Create, don’t steal, clothing styles

Aspen Gage

By just looking in the dictionary, “appropriation” might not seem like something to get worked up about. Who could it hurt? There’s no clear answer, but in the fashion world, this is becoming an inappropriate trend.

Appropriation is defined as, “the action of taking something for one’s own use, typically without the owner’s permission.” Someone took something without asking; so what? People don’t seem to be directly harmed from being appropriated.

In a public display of appropriation, runways are starting to use other cultures as aesthetics more frequently. It’s getting addressed on the news, in the streets, and on Twitter feeds. It’s no well-kept secret or unknown anomaly.

Yet it seems that some people aren’t understanding the issue. No matter how many people make videos explaining why cultural appropriation will never be okay, there’s always people who feel that they are the exception. Here’s what those people need to know:

Just because someone obsesses over the Desi culture, it doesn’t mean they can sport a bindi without understanding or following the religion that’s attached to it, no matter how brown their skin is. And just because a girl knows all the words to, “Jenny from the Block,” it doesn’t give her the right to call her friends “flaca” and dress like a chola if she’s white.

The issue is that appropriation does not recognize the problems that come with certain cultures. In the fashion world, models get paid enormous amounts to gel down baby hairs and pose for magazine spreads. Meanwhile, businesses across America are denying women jobs because their natural hair is too “unprofessional.” That’s cultural appropriation.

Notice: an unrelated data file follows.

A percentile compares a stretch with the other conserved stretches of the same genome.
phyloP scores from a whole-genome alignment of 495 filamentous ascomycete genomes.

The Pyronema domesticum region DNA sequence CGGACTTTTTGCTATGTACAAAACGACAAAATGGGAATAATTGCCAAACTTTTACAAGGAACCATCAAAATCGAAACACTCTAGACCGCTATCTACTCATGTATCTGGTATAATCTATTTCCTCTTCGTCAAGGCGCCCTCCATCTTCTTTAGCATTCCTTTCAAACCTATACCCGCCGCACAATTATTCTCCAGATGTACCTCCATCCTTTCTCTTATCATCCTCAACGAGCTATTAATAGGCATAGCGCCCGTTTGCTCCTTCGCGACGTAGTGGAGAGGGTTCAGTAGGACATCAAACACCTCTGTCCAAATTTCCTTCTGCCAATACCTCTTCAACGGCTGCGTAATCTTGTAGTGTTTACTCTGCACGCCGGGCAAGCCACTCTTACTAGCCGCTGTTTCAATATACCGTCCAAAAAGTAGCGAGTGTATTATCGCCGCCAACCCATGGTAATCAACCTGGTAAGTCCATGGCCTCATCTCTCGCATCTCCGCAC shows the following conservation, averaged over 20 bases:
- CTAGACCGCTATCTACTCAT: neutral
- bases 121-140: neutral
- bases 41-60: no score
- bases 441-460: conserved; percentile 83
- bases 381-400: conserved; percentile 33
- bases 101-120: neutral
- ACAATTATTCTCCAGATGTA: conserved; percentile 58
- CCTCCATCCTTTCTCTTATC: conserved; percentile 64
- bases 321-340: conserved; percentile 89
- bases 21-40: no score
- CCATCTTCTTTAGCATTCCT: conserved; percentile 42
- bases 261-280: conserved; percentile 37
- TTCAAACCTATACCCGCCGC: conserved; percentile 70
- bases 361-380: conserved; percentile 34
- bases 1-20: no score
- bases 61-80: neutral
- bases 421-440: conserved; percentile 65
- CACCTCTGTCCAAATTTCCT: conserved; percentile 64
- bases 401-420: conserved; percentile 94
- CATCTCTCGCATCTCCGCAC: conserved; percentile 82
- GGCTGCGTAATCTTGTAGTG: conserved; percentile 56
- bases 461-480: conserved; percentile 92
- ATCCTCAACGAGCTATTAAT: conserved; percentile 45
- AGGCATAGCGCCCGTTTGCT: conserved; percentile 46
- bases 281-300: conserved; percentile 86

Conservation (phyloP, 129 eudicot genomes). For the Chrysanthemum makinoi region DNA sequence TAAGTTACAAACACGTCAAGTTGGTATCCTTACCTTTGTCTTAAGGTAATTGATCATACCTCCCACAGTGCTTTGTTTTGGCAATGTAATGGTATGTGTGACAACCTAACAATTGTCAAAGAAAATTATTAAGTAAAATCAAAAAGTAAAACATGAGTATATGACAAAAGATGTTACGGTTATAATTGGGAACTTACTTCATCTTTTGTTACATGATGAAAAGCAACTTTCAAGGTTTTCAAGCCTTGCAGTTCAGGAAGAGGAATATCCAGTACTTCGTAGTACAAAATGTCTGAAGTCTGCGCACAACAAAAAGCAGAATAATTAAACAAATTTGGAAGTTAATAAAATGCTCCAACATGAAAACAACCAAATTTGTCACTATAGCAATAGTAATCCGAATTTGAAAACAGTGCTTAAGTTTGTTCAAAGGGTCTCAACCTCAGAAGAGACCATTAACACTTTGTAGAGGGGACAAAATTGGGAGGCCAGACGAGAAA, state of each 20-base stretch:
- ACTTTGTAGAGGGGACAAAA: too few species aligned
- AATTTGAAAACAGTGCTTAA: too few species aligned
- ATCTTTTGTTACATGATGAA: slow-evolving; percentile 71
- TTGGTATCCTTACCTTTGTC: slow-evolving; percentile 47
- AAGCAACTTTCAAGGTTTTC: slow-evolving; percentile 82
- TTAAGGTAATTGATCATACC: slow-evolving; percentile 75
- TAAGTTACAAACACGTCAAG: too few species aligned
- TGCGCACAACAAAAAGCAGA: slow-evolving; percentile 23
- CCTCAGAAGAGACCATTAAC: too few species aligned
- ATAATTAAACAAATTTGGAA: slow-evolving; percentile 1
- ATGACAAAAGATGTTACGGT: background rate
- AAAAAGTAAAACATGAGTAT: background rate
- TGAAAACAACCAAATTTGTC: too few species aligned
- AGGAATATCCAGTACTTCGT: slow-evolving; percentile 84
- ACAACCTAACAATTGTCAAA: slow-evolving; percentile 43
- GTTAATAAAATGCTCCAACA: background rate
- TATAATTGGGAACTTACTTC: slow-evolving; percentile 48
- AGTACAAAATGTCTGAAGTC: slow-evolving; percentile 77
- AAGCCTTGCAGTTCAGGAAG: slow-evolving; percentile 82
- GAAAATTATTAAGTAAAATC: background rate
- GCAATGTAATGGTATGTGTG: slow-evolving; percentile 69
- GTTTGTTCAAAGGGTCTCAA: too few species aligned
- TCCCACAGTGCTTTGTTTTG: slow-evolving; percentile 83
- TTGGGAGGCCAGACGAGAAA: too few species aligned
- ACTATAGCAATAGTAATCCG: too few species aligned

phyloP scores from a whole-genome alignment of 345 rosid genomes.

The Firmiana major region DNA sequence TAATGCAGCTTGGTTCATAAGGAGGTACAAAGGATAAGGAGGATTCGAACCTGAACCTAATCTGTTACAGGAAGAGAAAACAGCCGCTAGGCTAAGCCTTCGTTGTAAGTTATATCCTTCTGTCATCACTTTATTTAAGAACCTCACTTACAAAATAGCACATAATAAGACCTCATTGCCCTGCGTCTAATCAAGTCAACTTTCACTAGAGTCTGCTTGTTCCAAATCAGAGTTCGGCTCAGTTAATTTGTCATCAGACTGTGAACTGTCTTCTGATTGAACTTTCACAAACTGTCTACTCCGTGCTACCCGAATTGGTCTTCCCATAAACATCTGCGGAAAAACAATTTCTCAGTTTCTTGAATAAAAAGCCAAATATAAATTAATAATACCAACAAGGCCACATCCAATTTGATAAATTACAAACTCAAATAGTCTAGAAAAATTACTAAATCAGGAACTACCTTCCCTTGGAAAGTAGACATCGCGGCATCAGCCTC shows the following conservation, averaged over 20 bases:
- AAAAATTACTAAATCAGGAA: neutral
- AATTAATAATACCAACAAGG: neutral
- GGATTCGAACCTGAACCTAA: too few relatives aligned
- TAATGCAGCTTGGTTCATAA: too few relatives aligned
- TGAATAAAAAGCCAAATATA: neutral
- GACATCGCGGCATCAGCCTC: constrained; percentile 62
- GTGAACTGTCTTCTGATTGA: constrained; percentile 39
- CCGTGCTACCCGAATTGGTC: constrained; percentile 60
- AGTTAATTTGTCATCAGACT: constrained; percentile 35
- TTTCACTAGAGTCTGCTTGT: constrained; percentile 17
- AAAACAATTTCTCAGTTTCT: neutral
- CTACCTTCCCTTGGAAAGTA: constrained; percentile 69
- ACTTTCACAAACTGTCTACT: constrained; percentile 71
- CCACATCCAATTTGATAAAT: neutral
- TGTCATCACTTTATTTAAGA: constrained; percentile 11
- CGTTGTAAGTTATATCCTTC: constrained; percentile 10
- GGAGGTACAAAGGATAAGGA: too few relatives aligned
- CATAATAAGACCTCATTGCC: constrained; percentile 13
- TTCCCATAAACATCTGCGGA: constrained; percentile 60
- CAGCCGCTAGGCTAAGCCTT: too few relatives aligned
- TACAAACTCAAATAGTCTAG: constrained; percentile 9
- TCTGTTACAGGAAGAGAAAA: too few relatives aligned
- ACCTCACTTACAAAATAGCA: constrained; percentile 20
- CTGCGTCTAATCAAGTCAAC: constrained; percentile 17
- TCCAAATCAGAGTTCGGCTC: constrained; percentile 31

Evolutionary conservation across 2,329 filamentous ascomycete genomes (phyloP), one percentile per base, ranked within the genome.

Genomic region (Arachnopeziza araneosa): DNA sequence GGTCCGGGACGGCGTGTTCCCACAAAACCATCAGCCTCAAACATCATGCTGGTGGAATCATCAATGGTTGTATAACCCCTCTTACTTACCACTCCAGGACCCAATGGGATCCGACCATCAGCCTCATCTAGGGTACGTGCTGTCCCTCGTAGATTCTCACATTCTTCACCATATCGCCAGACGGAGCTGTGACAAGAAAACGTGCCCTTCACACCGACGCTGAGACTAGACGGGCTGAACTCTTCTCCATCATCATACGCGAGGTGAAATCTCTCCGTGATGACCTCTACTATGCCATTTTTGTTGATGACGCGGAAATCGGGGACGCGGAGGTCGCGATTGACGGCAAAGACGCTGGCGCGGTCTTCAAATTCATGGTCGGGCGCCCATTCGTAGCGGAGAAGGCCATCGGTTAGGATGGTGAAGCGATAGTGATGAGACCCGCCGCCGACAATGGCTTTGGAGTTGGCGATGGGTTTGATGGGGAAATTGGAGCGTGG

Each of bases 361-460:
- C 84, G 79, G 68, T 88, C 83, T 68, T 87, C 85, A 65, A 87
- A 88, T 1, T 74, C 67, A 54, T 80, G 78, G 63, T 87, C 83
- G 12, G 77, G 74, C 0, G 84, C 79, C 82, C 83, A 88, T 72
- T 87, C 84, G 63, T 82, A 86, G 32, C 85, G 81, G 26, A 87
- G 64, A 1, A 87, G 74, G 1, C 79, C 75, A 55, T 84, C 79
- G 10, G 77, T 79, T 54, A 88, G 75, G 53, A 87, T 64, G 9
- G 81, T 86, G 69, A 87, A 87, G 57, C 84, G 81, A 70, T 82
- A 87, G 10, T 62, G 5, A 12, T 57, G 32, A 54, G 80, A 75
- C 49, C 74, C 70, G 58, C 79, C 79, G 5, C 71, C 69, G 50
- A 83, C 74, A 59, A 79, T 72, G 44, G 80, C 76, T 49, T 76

Culture is not a costume or an aesthetic. It isn’t an opportunity for trend-istas to explore their style range or for designers to use as “inspiration.” Culture is a lifestyle. It can’t be hung up and saved for the next trip to the edgy part of town like a pair of gold bamboo hoops that read, “honey.” Appropriation is a slap in the face to the thousands of people who have been shamed, put down, excluded or hurt because of their social standing.

However, there is a difference between appropriation and appreciation.

It’s true that a certain looks can be appreciated and even imitated. Outside of the runway, young people often express their style through emulating others, like their favorite celebrities or a relatable social group. But the second they call a culture theirs and start wearing it like a brand, never acknowledging the source or complexities of its origin, that look has been appropriated.

While fingers will often point toward white people, typically young white females, no one is immune to cultural appropriation. All races are guilty of it.

Sometimes it is hard to pin down what’s OK and what’s not. The easiest way to avoid infringing on someone’s culture is to gain some sensitivity.

Trends are meant to be fresh, new and exciting, but someone else’s culture is not an opportunity to make into cash-crops.

Aspen Gage is the assistant features editor of the Kentucky Kernel.

[email protected]